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What My Culture Means to Me

Reviewed Feb 12, 2013


Your culture gives you:

  • strength
  • connection to others
  • guidelines to live by

Cultures are groups of people plus all the wisdom, opinions or traditions they share. We’re all part of many different cultures, whether we’re born into them or find ourselves in them later in life.

People who are part of the same culture can share the same: 

  • age or generation
  • religion or set of beliefs
  • ethnic heritage
  • region
  • school
  • workplace
  • group of friends or families
  • hobbies or interests

All of these groups have their own ways of going about life. We pick up on their cues, often without thinking. Every time we make a choice, a culture is right there, offering an opinion. It tells us what to wear, how to act, what to believe, and where we fit into society. As we grow older, we find some cultures help us make good choices, but others don’t. We learn how to take cultural signals and make choices that work for us.

Common threads

If you wonder how you get to be part of a culture, look at your own life. Whatever your age, you are part of many.        

1. We all have traditions. Your family has its own way of living from day-to-day and year-to-year, and you’ve learned it over your lifetime. Over time, we take in parts of ethnic, racial, language or religious cultures. Some of us call ourselves African American, Mexican American or Chinese American. Or we might be a blend of many different heritages. Whatever our culture, we know a lot about it, without anyone teaching it to us.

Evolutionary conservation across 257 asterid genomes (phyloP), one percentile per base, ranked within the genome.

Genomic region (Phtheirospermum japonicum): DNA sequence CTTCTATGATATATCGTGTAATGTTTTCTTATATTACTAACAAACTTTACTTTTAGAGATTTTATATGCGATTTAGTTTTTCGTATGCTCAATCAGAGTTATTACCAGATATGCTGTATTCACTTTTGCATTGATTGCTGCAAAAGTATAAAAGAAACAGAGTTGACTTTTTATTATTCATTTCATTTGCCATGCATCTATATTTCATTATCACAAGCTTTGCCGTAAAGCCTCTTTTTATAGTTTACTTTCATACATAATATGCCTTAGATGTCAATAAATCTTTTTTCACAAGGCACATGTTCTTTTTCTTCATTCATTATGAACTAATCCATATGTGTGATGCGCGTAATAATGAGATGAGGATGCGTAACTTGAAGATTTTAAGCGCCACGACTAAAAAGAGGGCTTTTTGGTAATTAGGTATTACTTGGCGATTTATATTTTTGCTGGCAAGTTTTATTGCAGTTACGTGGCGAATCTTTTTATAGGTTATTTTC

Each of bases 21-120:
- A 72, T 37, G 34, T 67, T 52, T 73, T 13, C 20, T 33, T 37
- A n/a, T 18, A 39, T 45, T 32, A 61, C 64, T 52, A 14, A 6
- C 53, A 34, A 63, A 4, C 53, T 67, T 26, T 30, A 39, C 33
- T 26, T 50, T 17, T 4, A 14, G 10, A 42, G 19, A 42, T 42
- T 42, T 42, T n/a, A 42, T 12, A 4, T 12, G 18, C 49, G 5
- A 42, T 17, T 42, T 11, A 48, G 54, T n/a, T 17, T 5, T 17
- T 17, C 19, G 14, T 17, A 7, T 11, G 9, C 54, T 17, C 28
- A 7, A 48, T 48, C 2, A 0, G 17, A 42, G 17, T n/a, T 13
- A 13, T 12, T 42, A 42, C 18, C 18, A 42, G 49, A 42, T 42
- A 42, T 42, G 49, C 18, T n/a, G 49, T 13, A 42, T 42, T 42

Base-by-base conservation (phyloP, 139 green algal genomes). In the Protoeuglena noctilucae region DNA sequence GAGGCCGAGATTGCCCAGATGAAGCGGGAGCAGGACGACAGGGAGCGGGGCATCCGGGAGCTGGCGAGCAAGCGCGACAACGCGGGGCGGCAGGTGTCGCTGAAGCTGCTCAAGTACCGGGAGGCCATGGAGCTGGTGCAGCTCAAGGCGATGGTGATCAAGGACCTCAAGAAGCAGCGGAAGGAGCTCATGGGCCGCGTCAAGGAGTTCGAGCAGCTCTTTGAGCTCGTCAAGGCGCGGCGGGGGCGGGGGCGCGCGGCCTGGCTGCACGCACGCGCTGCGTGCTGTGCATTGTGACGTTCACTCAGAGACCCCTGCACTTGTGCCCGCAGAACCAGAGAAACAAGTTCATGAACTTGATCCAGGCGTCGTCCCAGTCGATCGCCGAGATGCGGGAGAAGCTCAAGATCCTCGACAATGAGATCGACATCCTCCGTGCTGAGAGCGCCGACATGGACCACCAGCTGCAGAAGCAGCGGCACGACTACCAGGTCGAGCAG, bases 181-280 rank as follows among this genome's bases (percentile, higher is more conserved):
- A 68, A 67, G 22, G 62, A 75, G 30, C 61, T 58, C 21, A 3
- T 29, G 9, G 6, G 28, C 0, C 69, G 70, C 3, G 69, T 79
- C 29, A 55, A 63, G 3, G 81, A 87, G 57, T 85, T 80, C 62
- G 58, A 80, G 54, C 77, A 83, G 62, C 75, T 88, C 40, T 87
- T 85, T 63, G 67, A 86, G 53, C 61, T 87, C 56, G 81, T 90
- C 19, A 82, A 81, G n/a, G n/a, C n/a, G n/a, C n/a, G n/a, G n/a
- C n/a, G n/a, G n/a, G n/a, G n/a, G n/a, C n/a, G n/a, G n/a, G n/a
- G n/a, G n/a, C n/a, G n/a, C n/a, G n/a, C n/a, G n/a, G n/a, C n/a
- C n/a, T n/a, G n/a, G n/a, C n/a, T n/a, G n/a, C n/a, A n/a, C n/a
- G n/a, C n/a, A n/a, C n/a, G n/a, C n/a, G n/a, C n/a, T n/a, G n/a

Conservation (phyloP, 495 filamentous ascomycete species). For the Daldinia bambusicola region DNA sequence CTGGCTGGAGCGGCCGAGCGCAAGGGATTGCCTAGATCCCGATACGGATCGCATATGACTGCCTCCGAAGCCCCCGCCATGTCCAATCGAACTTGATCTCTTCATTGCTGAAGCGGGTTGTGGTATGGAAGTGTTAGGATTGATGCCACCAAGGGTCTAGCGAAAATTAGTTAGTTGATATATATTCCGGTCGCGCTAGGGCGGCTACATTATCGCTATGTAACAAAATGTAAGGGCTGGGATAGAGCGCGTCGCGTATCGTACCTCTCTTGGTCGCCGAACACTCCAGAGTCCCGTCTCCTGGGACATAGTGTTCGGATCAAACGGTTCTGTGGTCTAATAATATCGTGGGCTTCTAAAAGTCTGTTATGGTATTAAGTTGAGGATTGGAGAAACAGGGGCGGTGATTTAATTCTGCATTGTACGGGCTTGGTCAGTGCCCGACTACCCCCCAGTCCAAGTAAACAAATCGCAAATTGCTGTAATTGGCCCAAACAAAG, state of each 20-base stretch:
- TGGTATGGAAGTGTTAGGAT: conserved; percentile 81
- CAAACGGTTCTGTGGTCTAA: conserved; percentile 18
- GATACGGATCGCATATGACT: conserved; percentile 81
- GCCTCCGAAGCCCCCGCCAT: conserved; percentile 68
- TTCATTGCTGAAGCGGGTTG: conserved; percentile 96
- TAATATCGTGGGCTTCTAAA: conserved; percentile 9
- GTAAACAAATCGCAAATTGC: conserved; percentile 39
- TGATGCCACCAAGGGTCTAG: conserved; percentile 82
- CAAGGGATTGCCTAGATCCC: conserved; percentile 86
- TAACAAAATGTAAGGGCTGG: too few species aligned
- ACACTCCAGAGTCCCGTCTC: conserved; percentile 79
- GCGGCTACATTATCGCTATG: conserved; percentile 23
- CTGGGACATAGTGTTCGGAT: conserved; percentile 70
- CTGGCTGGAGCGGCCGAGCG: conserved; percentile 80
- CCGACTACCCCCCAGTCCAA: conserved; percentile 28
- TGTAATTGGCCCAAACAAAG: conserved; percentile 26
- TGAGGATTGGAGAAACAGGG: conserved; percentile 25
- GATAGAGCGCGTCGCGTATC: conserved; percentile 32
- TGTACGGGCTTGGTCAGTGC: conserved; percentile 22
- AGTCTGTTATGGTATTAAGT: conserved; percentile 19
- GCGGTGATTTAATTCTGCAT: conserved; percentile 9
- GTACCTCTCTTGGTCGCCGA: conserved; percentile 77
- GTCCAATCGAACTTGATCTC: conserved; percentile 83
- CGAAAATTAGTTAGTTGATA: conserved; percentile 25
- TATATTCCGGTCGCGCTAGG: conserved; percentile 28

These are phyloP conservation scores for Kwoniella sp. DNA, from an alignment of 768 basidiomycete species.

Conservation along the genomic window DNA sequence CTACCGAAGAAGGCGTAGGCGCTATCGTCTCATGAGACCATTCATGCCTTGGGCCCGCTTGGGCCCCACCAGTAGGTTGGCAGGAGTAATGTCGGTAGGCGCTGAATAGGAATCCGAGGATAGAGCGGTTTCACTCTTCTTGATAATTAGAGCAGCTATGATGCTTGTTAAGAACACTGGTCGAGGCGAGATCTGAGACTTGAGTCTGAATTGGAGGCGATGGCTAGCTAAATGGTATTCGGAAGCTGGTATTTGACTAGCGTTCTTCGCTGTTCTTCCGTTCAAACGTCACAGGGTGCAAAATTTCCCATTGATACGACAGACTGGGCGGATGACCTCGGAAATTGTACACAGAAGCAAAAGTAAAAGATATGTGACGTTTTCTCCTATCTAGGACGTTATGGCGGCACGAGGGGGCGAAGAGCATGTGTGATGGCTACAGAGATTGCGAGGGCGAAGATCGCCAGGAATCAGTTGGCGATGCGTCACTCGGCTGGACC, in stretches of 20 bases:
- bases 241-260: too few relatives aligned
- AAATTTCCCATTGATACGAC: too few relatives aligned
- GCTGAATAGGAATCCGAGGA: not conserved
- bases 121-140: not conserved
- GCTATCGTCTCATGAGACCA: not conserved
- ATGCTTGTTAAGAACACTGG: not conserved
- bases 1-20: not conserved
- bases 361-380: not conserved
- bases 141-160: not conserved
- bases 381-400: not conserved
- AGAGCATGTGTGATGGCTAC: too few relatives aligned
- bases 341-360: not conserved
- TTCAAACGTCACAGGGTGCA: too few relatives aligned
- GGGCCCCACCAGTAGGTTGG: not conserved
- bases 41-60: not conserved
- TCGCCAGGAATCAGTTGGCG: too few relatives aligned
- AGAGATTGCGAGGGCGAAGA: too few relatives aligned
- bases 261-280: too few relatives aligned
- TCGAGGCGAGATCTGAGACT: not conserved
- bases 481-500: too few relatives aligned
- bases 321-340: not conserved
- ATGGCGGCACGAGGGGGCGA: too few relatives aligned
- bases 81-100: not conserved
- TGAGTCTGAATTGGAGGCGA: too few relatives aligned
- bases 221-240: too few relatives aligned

2. Spiritual groups have a lot of influence on our lives. If you go to church or have a spiritual life, you know people who can help you set your goals and decide what really matters in life. Maybe you celebrate holidays with people in that culture to help express your beliefs.

3. If you want to know what culture you are in, look at how you spend your time. Maybe you’ve never traveled to other countries, but the music you listen to binds you to other fans, some very far away. So do the movies you like, the TV programs you watch, the books you read and the clothes you wear. Are you crazy about horses, baseball or computers? Whatever your passion, it connects you to people near and far, who love the same thing.

In all these ways, we see ourselves in groups that explain what we do, where we live or what we believe. When we know what we have in common with others, we learn more about who we are and where we’re going. Our culture also helps us learn how to get to where we want to go.  

How cultures make us feel

1. Important
Every culture has famous people. When you’re part of the same group, you get to share their glory. Think of how proud you are when your favorite team wins a big game!

2. Connected to others
Cultures remind us that we’re not alone. We’re Americans, or Californians or Yankee fans, and we’re surrounded by others like us.  

3. Part of something bigger than ourselves
Cultures give us heroes to look up to and stories to inspire us.

4. Strong
We can look to our culture for strength and guidance, and follow the paths others have taken.

5. Special
When we’re proud of our culture, we’re proud of ourselves. 

When we look at the cultures we’re part of, we learn a lot about our own strengths and weaknesses. When we look at other cultures, we learn things that help us see the people who are part of those groups. 

Each and every one of us is a mosaic of bits and pieces taken from many different cultures. And, every tie we have to other people helps us set our values and find meaning in life.

By Paula Hartman Cohen
Source: Scott Haltzman, MD, psychiatrist, author and medical director of NRI Community Services, Woonsocket, R.I.; Loretta Kearsley, RN, BA, MEd, psychiatric nurse, Charlemont, Mass.
Reviewed by Ron Morton, Director of Recovery and Resiliency, ValueOptions Inc.

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